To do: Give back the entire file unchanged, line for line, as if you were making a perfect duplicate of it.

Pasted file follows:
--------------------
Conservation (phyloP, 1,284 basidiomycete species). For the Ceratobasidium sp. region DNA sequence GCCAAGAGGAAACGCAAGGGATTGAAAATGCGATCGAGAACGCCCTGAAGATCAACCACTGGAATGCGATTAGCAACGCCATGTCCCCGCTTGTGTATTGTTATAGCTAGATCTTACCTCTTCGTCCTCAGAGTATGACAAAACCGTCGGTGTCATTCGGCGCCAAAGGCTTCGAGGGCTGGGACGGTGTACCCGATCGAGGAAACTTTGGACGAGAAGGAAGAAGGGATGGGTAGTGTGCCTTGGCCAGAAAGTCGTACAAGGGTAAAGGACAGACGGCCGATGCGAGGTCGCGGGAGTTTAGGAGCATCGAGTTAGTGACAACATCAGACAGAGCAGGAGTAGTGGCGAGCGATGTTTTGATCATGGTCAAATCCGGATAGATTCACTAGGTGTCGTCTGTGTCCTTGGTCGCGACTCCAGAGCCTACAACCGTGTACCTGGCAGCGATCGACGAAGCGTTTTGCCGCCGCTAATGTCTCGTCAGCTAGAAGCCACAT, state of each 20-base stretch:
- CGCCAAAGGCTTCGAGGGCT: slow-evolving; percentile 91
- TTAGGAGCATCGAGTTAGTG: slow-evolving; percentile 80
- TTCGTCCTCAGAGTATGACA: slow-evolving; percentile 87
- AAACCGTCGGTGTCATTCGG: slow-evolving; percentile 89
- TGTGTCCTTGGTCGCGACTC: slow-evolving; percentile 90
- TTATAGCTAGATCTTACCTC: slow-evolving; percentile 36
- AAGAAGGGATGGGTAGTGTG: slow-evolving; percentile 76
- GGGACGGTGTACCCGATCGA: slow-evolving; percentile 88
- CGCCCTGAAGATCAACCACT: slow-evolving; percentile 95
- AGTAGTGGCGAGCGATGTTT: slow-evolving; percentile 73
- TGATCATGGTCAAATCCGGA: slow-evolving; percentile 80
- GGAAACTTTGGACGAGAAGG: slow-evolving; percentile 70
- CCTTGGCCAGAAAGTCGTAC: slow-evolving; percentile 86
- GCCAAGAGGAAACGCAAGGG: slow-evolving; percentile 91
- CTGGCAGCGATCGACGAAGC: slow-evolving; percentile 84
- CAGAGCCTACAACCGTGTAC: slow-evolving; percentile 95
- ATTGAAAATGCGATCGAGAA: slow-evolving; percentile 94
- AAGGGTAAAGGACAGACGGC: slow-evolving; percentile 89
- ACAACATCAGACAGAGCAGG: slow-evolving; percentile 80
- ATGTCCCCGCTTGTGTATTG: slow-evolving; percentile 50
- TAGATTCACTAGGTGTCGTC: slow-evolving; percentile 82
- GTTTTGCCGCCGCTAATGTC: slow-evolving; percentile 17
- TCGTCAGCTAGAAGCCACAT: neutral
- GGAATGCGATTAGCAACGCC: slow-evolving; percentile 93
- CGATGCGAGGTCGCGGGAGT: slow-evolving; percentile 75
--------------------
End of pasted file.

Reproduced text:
Conservation (phyloP, 1,284 basidiomycete species). For the Ceratobasidium sp. region DNA sequence GCCAAGAGGAAACGCAAGGGATTGAAAATGCGATCGAGAACGCCCTGAAGATCAACCACTGGAATGCGATTAGCAACGCCATGTCCCCGCTTGTGTATTGTTATAGCTAGATCTTACCTCTTCGTCCTCAGAGTATGACAAAACCGTCGGTGTCATTCGGCGCCAAAGGCTTCGAGGGCTGGGACGGTGTACCCGATCGAGGAAACTTTGGACGAGAAGGAAGAAGGGATGGGTAGTGTGCCTTGGCCAGAAAGTCGTACAAGGGTAAAGGACAGACGGCCGATGCGAGGTCGCGGGAGTTTAGGAGCATCGAGTTAGTGACAACATCAGACAGAGCAGGAGTAGTGGCGAGCGATGTTTTGATCATGGTCAAATCCGGATAGATTCACTAGGTGTCGTCTGTGTCCTTGGTCGCGACTCCAGAGCCTACAACCGTGTACCTGGCAGCGATCGACGAAGCGTTTTGCCGCCGCTAATGTCTCGTCAGCTAGAAGCCACAT, state of each 20-base stretch:
- CGCCAAAGGCTTCGAGGGCT: slow-evolving; percentile 91
- TTAGGAGCATCGAGTTAGTG: slow-evolving; percentile 80
- TTCGTCCTCAGAGTATGACA: slow-evolving; percentile 87
- AAACCGTCGGTGTCATTCGG: slow-evolving; percentile 89
- TGTGTCCTTGGTCGCGACTC: slow-evolving; percentile 90
- TTATAGCTAGATCTTACCTC: slow-evolving; percentile 36
- AAGAAGGGATGGGTAGTGTG: slow-evolving; percentile 76
- GGGACGGTGTACCCGATCGA: slow-evolving; percentile 88
- CGCCCTGAAGATCAACCACT: slow-evolving; percentile 95
- AGTAGTGGCGAGCGATGTTT: slow-evolving; percentile 73
- TGATCATGGTCAAATCCGGA: slow-evolving; percentile 80
- GGAAACTTTGGACGAGAAGG: slow-evolving; percentile 70
- CCTTGGCCAGAAAGTCGTAC: slow-evolving; percentile 86
- GCCAAGAGGAAACGCAAGGG: slow-evolving; percentile 91
- CTGGCAGCGATCGACGAAGC: slow-evolving; percentile 84
- CAGAGCCTACAACCGTGTAC: slow-evolving; percentile 95
- ATTGAAAATGCGATCGAGAA: slow-evolving; percentile 94
- AAGGGTAAAGGACAGACGGC: slow-evolving; percentile 89
- ACAACATCAGACAGAGCAGG: slow-evolving; percentile 80
- ATGTCCCCGCTTGTGTATTG: slow-evolving; percentile 50
- TAGATTCACTAGGTGTCGTC: slow-evolving; percentile 82
- GTTTTGCCGCCGCTAATGTC: slow-evolving; percentile 17
- TCGTCAGCTAGAAGCCACAT: neutral
- GGAATGCGATTAGCAACGCC: slow-evolving; percentile 93
- CGATGCGAGGTCGCGGGAGT: slow-evolving; percentile 75